Steeler Zach ‘The Hulk’ Banner, on Creating Empathy

Tue, 04/27/2021 - 5:43pm

Pittsburgh Steeler Zach Banner was about to go out on a run at 5 a.m. one day last July, when he saw a tweet about an antisemitic remark made by fellow NFLer DeSean Jackson. That morning, Banner recorded and posted a video in response, and was stunned when it brought him a flood of thank yous – from NFL owners, from USC friends (and their grandmothers,) from leading rabbis.

“There is a common misbelief among Black and brown people, and I know this from growing up and I’ve heard it and I’ve listened to it, that Jewish people are just like any other white race. You mix them up with the rest of the majority and don’t understand they are a minority as well,” Banner said in the video, with the skyline of Pittsburgh in the background. Banner, a 6-foot-9 offensive lineman known as The Hulk, choked up when he shared that he was in his first season with the Steelers when 11 people were killed while praying at the Tree of Life Synagogue in October 2018.

“When we talk about Black Lives Matter, and about elevating ourselves, we can’t do that while stepping on the backs of other people. ... Change your heart and put your arms around people and let’s all uplift each other.”

Banner, along with MLB player Josh Bell and WNBA champion Alysha Clark, participated in “Athletes Against Antisemitism” in Pittsburgh in February, and Banner founded the B3 Foundation that creates educational and community-building initiatives in Los Angeles, Tacoma and Guam.

Banner and Clark are participating in “Activate Your Voice,” a USC Shoah Foundation Stronger than Hate interactive educational program on Thursday, April 29, at 10 a.m. PDT.

Banner sat down with USC Shoah Foundation for an interview.

You have said in the past that your mother, an educator, was an important factor in your desire to understand other communities.  

My mom is from the island of Guam. Her mother is a white lady from Kentucky — my Nana, I love her to death — and her father is Chamorro [indigenous people of Guam]. So she herself grew up as a mixed kid. When she raised me — being Black and Chamorro — she taught me and my brother and sister to not only appreciate our different backgrounds, but to also have empathy toward others because of certain things they deal with.

You joined a Jewish frat at USC. How did that influence you?

I always idolized brotherhood, and I idolized the process and the challenge of joining a frat and earning that respect. So I pledged in the spring of my freshman year. Jake Kelfer, a Jewish guy, recruited me during rush. He convinced me that ZBT was a multicultural frat. I didn’t know it was a Jewish frat till a couple of years later. But ZBT seemed like the right fit for me. I have a lot of groups of friends, and I fit in with a lot of people, so it was an easy transition.

That was where I had my first and only personal experience seeing antisemitism. We were playing an intramural basketball game, and someone on the opposing team got pissed off and he called a guy from our house a “kike.” And I had never seen anyone that angry before by being called something. We had to pull him back, and the game almost got canceled. And I looked at this guy and I said, this is the same guy who is going to get mad at me for dunking over him in some game, and he’ll call me the N word.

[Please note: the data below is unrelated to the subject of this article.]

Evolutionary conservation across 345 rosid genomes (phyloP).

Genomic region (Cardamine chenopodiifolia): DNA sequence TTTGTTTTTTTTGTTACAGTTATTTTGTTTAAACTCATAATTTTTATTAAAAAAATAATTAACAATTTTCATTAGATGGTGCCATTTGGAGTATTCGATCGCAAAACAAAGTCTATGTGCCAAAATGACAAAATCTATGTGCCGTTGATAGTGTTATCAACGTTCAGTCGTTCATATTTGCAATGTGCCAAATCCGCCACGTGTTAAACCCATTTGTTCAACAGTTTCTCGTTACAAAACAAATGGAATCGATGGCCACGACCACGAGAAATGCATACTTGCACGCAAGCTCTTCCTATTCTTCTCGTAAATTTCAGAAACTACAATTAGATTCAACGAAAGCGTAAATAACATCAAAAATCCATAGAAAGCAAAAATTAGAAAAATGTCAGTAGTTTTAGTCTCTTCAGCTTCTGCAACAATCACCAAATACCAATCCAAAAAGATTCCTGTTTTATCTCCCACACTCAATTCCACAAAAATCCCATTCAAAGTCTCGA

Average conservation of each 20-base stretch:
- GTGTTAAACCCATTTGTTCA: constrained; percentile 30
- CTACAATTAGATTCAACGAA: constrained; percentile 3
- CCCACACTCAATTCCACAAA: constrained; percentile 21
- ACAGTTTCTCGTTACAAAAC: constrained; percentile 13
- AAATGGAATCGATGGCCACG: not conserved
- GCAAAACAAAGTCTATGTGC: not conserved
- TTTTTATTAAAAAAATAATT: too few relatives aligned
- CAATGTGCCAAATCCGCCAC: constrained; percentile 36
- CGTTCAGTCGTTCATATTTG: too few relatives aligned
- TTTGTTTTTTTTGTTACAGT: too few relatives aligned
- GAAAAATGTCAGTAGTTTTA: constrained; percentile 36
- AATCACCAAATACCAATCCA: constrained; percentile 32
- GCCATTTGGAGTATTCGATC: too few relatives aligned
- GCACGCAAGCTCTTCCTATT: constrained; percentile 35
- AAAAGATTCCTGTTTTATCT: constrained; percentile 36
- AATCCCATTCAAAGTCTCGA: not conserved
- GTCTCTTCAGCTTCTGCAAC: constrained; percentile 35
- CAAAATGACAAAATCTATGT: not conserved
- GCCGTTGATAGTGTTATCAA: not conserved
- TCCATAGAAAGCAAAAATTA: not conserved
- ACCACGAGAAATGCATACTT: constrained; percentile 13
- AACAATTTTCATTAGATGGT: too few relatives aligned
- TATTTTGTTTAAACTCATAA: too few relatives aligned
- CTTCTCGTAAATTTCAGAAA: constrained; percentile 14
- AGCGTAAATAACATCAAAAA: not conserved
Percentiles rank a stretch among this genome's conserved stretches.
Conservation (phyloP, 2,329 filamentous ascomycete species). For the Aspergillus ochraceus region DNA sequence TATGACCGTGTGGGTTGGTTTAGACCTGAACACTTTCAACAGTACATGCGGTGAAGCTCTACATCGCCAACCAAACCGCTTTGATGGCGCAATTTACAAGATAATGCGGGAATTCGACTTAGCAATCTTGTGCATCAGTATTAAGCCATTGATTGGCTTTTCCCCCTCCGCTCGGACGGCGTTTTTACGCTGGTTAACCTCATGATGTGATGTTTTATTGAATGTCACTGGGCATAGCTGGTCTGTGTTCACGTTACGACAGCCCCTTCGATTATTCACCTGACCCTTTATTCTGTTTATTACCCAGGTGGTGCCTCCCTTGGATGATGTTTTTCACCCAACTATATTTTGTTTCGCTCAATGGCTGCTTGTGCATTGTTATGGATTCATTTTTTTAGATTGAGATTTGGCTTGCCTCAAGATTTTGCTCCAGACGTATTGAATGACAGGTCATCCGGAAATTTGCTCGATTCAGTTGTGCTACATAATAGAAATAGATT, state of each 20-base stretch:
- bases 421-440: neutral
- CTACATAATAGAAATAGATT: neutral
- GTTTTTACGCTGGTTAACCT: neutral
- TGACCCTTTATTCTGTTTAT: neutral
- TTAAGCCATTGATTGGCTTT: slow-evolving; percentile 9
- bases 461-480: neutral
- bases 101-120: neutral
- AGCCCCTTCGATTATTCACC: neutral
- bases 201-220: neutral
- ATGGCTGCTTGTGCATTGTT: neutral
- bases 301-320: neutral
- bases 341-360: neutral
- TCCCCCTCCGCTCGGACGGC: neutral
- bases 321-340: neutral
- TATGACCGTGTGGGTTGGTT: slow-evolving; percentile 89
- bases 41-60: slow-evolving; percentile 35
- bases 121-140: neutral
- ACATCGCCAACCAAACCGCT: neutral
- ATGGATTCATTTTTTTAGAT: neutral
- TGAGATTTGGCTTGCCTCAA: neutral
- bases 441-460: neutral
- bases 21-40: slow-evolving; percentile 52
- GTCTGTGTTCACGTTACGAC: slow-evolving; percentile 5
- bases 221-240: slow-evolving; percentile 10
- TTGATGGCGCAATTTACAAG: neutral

When you posted the Instagram video following DeSean Jackson’s remark, a lot of Jewish people felt, “this guy totally gets it.” How were you so able to relate to the people who had been hurt at that moment?

I’ve got to take it back to my mom. In elementary school — I was five-foot in second grade — I would come home and tell my mom that kids my age were not letting me play and they were picking on me about my size. She always told me, no matter how good you get at sports, no matter how well you do at anything, people will always remember you for your character. And I truthfully feel that way with anyone I interact with. She calls it a big heart. If I were to say something and offend somebody, I would find a way to apologize immediately. That is how I felt when I made my video.

You’ve faced some backlash, people saying you should focus more exclusively on Black Lives Matter.

Hate is hate. We can’t teach Black and brown youth to put a fence around ourselves and not allow anybody over it, because that is the exact thing other groups are trying to do to us.

You have to stay in a peaceful mindset when you’re moving forward. And that mindset comes from things like education, and solidarity, and creating empathy.

How do we teach white people about the issues that are happening among the Black and brown community? And how do we teach Black people the same thing? How do we create alliances and build bridges? Education is what creates empathy.

How has your voice, your platform grown since that video?

I have an opportunity, at such a young age, to do things that people my age usually don’t do. I look at it as more of a responsibility than an achievement. I have to hold myself accountable, I have to step up my game up and educate myself about facts about hate, especially within our nation and our country. It’s a huge responsibility because a lot of people are now watching.

Julie Gruenbaum Fax
Julie Gruenbaum Fax was a senior writer and editor at the Jewish Journal of Los Angeles and has co-authored six personal history books. She is currently writing a book about her grandmother’s Holocaust experience.